Mugshot Portraits: Women of the Montgomery Bus Boycott
Rena Bransten Gallery
1275 Minnesota Street, San Francisco, CA
September 8 - October 27
Opening Reception: September 8th
Mugshot Portraits: Women of the Montgomery Bus Boycott is a solo exhibition of works by Lava Thomas. The exhibition takes a contemporary look back at a powerful, yet under acknowledged legacy of Black women’s activism through a series of portraits drawn from the mugshots of women who were indicted under Alabama's anti-boycott law. Mugshot Portraits transforms visual codes of implied criminality into representations of Black women’s resistance, emphasizing the initiative, leadership, and sustained labor of women to the boycott’s success.
Be Not Still: Living in Uncertain Times
di Rosa Center for Contemporary Art
5200 Sonoma Hwy, Napa, CA
June 23 - December 30
Be Not Still: Living in Uncertain Times addresses concerns of our present social and political moment through newly commissioned works of art that engage audiences in ideas that matter. Other artists in the exhibition are Lexa Walsh, Ranu Mukherjee, and Victor Cartagena.
Press Release | Brochure
Personal to Political: Celebrating the African American Artists of Paulson Fontaine Press
Krasl Art Center
707 Lake Boulevard St. Joseph, MI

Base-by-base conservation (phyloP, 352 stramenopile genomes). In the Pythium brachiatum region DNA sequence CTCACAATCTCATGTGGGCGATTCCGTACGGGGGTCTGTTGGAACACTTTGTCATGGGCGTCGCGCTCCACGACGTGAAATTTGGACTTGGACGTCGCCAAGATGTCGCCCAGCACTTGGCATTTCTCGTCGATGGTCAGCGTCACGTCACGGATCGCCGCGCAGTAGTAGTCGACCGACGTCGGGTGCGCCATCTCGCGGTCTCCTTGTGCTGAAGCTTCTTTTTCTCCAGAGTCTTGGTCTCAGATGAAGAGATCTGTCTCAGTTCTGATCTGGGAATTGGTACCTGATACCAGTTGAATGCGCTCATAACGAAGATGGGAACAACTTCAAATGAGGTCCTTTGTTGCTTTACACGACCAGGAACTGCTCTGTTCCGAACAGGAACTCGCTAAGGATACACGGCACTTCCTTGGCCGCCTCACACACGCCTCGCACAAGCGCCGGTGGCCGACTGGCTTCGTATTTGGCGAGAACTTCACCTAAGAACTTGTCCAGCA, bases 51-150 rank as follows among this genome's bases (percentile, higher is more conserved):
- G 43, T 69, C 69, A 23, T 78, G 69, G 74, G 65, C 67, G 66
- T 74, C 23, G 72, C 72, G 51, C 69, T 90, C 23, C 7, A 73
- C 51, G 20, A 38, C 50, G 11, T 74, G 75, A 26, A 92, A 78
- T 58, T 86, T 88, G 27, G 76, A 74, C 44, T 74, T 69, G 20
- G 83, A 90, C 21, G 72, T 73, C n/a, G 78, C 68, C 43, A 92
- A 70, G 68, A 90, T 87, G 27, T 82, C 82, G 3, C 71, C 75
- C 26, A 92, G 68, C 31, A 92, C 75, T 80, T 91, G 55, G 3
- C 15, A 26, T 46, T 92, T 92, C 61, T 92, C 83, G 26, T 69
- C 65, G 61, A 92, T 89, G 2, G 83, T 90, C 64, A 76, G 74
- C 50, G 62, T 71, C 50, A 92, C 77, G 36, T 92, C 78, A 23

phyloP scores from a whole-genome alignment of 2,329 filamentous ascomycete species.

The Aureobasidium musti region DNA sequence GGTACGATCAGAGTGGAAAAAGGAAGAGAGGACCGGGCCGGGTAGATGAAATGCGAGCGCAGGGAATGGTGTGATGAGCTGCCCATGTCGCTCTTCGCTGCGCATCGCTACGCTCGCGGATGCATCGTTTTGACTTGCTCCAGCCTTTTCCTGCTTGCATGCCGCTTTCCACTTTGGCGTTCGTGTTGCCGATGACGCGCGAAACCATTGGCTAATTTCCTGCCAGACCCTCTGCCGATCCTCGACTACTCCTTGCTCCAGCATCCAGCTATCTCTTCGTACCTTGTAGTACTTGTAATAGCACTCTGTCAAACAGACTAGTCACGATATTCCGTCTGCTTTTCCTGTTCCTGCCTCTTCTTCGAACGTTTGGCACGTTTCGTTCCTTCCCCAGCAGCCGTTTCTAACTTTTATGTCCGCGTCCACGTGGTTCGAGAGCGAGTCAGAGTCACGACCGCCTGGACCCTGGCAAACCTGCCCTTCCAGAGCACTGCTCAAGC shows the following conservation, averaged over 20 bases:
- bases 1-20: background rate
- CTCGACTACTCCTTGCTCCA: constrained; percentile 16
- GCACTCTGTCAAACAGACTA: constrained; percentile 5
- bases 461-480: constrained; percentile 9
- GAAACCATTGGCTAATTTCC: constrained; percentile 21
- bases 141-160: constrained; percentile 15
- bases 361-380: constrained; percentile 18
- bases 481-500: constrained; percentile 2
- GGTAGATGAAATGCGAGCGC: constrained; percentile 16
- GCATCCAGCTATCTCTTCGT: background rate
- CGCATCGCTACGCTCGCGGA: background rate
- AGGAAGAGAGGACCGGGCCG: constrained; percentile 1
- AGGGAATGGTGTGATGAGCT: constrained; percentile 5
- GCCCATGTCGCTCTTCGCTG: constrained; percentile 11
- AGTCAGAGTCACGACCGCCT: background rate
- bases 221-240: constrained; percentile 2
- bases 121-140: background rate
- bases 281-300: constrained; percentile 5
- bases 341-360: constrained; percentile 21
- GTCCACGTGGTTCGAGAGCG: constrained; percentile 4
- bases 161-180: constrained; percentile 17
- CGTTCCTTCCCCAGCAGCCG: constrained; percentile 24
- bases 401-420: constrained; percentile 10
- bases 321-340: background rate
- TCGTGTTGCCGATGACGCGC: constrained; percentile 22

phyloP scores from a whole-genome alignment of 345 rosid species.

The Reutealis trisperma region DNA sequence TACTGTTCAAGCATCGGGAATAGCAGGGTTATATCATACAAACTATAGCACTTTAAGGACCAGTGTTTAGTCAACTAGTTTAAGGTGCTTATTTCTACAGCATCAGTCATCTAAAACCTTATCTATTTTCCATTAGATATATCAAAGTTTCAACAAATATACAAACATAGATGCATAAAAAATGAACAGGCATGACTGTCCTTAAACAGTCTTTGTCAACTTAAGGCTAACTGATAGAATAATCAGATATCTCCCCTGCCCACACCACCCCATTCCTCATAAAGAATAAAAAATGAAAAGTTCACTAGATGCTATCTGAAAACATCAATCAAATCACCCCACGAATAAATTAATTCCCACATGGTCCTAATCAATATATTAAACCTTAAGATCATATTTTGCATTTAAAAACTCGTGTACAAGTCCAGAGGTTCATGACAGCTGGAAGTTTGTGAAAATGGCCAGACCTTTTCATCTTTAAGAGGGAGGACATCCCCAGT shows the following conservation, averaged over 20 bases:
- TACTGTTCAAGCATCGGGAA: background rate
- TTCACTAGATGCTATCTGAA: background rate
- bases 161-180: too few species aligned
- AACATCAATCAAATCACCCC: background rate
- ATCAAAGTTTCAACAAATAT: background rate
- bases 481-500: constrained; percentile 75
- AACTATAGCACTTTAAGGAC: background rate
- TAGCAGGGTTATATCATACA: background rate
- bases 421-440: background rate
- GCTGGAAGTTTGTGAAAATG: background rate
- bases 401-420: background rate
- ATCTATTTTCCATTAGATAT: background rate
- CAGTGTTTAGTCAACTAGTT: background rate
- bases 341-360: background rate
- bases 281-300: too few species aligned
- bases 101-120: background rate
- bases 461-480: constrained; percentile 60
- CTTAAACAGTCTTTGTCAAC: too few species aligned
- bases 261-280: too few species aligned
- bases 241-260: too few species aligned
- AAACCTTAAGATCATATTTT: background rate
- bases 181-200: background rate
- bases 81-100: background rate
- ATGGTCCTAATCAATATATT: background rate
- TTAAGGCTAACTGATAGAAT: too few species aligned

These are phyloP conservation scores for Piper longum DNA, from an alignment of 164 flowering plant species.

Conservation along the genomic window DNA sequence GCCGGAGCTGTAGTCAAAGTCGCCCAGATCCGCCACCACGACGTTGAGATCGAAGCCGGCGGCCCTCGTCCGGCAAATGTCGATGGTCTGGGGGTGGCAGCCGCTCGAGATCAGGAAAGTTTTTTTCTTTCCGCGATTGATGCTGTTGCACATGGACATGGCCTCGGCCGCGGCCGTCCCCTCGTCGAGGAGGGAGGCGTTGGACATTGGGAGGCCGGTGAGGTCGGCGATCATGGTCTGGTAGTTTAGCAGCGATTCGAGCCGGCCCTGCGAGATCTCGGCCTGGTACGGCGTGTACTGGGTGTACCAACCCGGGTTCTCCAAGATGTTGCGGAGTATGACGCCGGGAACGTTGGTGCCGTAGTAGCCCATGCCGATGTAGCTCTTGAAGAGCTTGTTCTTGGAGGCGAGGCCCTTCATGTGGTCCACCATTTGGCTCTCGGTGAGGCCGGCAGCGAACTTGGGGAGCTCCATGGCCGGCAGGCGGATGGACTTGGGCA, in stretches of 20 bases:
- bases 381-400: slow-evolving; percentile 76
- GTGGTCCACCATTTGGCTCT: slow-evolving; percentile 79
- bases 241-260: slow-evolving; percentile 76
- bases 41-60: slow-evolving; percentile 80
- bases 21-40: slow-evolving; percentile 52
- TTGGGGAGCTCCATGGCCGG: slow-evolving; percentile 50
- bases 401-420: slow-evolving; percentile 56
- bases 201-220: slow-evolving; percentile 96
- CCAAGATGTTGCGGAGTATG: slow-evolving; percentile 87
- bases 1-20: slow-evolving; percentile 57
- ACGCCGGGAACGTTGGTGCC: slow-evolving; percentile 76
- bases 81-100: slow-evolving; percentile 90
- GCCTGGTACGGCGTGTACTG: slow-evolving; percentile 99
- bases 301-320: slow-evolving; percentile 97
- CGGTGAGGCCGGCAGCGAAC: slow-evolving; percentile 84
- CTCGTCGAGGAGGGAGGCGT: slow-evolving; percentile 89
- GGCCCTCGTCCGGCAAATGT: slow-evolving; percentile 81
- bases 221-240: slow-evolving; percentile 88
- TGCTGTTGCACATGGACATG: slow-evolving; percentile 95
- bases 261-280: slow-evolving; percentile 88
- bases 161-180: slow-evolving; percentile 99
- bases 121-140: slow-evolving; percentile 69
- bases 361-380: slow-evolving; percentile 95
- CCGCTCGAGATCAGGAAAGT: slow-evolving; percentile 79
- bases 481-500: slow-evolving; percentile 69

September 1 - November 25, 2018
Personal to Political: Celebrating the African American Artists of Paulson Fontaine Press features works by African American artists who have helped to shape the contemporary art conversation in the Bay Area and beyond. The show covers a wide range of prints, paintings, quilts, and sculptures, and includes an array of abstract and formal imagery. Narratives that speak to personal experiences and political perspectives are woven throughout. The exhibition features works by Edgar Arceneaux, Radcliffe Bailey, McArthur Binion, Gee's Bend Quilters (Louisiana Bendolph, Mary Lee Bendolph, Loretta Bennett, Loretta Pettway), Lonnie Holley, David Huffman, Samuel Levi Jones, Kerry James Marshall, Martin Puryear, Gary Simmons, and yours truly. Personal to Political will travel through 2022; list of dates and venues here.
Requiem for Charleston
Smithsonian American Art Museum
F St NW & 8th St NW, Washington, DC
On view in the Lincoln Gallery
Requiem for Charleston considers the events of June 17, 2015, when nine men and women were shot by a white gunman inside one of the country’s oldest historically black churches in Charleston, South Carolina. The installation consists of 25 tambourines whose drums have been replaced with black lambskin, referring to the quintessential symbol of innocence and sacrifice. Thomas inscribed nine of the tambourines with the names of the murdered men and woman; others were left blank in tribute to the many men, women and children who have died in attacks on black churches.
This work is discussed by the artist in the SAAM panel, "Contemporary Artists in Conversation with History: 1968," with Alfredo Jaar, Sam Giliiam, and E. Carmen Ramos. Watch here